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Manchester reviewed
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Manchester theatre reviews

Look Back in Anger

Look Back in Anger by John Osborne

Presented by Blackhand Productions

Reviewed by Helen Nugent September 2011


A young actor puffing thoughtfully on a pipe during the opening scene of a play usually means one of two things: a production modelled on the revue style of the ubiquitous Cambridge Footlights or a period piece that sits awkwardly in the 21st Century. Mercifully, last night’s performance of Look Back in Anger didn’t succumb to either of these two possibilities.


Thanks to the combined talents of Manchester-based Blackhand Productions, the incongruity of a 20-something youth sucking on a pipe never threatened to descend into cliche. Nevertheless, it must be daunting to take on John Osborne’s ground-breaking masterpiece. Tempting, too, to place the original kitchen-sink drama in its rightful era of the post-war, post-empire 1950s. But this edited version of the controversial classic rooted its harsh and filthy realism very much in the present. Osborne wrote his bitter polemic more than half a century ago, but director Helen Parry’s production felt like a play for today.

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Manchester theatre reviews

One Man, Two Guvnors

One Man, Two Guvnors

by National Theatre at Cornerhouse

Reviewed by Anne Ryan September 2011

 

The reviews promised one of the summer's funniest plays, 'Carlo Goldoni meets Harold Pinter in a riotous farce set to skiffle', and as summer slips away I think that's what we got.

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Manchester theatre reviews

Samuel Collings (left) as Piers Gaveston and Chris New as King Edward II. Photo by Jonathan Keenan.

Edward II by Christopher Marlowe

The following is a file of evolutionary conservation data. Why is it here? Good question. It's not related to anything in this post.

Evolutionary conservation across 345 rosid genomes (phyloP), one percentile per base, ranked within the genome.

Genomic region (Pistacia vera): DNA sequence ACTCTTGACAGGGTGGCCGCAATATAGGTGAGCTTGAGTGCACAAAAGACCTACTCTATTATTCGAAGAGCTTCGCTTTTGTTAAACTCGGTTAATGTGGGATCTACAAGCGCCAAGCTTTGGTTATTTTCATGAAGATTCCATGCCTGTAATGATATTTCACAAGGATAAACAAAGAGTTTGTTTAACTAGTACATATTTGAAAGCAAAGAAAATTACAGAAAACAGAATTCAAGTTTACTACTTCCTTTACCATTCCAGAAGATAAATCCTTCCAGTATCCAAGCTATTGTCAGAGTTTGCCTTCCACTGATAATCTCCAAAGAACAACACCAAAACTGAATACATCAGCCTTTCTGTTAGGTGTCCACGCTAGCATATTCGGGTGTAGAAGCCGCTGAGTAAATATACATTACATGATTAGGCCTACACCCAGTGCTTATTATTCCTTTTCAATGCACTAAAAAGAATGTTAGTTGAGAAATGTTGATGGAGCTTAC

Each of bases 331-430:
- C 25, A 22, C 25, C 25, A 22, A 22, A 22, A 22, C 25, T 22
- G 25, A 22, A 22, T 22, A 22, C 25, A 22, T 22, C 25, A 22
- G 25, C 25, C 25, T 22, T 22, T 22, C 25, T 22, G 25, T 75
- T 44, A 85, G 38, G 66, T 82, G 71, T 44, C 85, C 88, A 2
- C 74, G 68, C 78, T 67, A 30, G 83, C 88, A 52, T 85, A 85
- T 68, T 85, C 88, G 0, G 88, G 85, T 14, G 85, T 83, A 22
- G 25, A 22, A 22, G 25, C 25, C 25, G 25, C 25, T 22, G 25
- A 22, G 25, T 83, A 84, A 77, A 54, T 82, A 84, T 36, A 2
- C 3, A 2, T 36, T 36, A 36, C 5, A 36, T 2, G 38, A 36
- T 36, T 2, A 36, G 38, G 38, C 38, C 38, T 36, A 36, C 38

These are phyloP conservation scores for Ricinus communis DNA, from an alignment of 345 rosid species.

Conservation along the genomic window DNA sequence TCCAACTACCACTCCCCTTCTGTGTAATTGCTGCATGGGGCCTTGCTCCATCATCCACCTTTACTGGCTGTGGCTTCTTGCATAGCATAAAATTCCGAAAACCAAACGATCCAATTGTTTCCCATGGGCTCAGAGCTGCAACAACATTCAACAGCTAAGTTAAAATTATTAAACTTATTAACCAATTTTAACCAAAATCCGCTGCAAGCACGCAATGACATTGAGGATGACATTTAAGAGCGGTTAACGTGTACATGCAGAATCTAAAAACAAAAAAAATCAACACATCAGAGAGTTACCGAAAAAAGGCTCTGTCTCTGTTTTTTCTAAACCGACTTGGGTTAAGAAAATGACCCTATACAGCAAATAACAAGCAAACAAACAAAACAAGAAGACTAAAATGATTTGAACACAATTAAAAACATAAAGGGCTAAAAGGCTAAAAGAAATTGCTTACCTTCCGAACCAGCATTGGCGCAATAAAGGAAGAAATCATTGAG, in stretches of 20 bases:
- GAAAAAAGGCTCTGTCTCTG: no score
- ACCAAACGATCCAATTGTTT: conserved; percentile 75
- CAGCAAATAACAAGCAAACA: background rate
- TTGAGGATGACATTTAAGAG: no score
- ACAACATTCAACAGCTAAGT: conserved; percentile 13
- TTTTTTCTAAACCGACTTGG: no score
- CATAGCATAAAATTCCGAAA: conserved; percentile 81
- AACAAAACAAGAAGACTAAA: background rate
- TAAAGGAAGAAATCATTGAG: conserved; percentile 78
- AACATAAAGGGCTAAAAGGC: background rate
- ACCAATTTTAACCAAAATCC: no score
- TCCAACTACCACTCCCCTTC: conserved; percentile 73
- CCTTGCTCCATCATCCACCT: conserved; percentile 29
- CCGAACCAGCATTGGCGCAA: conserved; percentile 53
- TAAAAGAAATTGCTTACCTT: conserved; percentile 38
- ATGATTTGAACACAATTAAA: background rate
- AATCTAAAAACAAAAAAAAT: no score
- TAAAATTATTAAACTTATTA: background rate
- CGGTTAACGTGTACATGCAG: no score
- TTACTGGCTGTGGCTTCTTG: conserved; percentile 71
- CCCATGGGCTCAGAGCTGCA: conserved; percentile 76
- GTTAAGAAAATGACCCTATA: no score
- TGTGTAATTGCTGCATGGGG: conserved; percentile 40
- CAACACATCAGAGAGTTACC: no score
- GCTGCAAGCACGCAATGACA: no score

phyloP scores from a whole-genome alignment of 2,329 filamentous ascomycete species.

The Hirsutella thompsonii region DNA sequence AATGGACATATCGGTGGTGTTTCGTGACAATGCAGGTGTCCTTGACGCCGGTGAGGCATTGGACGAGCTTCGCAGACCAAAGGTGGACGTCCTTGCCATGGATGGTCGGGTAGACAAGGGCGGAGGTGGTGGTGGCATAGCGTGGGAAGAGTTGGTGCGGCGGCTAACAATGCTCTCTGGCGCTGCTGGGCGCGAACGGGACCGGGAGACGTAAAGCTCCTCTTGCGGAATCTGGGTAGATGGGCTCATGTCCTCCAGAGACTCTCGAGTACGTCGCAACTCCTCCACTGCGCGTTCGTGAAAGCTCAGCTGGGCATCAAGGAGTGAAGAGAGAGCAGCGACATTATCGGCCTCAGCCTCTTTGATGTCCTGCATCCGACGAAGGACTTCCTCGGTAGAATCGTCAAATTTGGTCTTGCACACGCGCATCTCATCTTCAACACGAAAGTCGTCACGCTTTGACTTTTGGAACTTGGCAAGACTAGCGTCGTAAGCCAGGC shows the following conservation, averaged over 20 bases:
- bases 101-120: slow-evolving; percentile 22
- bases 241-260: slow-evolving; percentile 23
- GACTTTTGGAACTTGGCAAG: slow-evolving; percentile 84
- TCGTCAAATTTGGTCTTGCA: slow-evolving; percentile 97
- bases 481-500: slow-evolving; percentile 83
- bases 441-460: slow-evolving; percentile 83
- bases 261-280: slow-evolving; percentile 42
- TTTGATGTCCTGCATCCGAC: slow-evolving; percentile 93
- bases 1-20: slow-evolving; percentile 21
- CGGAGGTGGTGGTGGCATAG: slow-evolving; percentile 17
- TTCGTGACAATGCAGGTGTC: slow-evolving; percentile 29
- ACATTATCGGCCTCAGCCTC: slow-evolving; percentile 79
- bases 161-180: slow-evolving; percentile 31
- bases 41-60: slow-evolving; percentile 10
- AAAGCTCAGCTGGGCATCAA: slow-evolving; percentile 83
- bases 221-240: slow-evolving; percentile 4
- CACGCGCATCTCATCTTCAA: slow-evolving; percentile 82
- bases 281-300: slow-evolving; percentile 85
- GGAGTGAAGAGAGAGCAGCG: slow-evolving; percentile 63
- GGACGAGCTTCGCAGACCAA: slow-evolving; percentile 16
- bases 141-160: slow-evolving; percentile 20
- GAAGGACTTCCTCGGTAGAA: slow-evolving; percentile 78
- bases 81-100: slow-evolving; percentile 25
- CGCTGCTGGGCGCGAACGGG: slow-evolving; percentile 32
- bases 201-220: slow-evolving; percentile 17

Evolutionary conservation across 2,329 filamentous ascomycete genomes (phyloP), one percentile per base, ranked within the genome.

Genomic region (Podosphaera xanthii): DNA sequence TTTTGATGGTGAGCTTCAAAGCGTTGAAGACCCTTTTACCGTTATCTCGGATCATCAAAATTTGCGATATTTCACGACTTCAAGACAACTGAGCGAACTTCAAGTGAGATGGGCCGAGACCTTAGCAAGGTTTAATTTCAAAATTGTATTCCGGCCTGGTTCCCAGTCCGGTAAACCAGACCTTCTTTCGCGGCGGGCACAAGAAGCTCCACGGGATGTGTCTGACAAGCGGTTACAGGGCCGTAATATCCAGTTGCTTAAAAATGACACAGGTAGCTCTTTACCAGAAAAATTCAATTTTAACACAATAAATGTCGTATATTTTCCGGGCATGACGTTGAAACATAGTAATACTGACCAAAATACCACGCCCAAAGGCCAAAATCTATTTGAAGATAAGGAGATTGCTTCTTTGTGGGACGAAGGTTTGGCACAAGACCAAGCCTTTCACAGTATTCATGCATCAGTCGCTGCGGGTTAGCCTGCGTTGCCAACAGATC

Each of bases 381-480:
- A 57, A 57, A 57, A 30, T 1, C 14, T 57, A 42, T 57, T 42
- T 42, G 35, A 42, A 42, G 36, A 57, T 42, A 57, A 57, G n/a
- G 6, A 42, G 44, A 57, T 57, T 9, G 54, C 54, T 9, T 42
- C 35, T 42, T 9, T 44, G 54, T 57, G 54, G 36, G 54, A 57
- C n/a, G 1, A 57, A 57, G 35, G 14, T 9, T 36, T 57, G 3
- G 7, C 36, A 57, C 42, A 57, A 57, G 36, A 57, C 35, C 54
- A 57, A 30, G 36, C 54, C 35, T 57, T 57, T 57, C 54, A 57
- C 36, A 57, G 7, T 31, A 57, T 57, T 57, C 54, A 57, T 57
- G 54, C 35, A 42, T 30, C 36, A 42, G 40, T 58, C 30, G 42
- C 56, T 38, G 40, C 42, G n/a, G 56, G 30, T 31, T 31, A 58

Performed at Royal Exchange Theatre, directed by Toby Frow and designed by Ben Stones

Reviewed by Charlotte Starkey September 2011

 

Five weeks after the murder of Christopher Marlowe, on the evening of 30th May 1593 in Deptford, the text of Edward II was entered in the Stationer’s Register, as required by law, and it has been argued that the play itself was in existence as early as 1591 – a date recently argued for some of Shakespeare’s English history plays, too. Marlowe dramatizes the brief reign and downfall of a monarch whose dates (1284 – 1327) mark a fractious period in England with nobles excluded from power and decision-making, a weak king reliant upon favourites, civil war and a wife, Isabella, participating in the plot against her husband. Material like this was the stuff of playwrights such as Shakespeare and would continue to be so in Shakespeare’s ‘Henriad’ (Henry IV, Part One and Two, and Henry V), Richard II (so close in theme and structure to Edward II) and Richard III.

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Manchester film reviews

 


Jane Eyre

Jane Eyre at Cornerhouse

Reviewed by Anne Ryan September 2011


It is said that there are only seven stories, everything else is merely an adaptation of our founding human myths. Jane Eyre is the story of a poor and plain woman who finds independence and love, albeit with the wrong man (although we in the audience know that they are destined for each other). In a contemporary chick flick, Jane would be beautiful, although wearing glasses or unfashionable clothes, and would be transformed by designer labels, as well as love. In Charlotte Bronte's novel, and this faithful adaptation, Jane remains true to herself and shows the audience that even though she is 'little, plain and poor', she deserves a fulfilling life.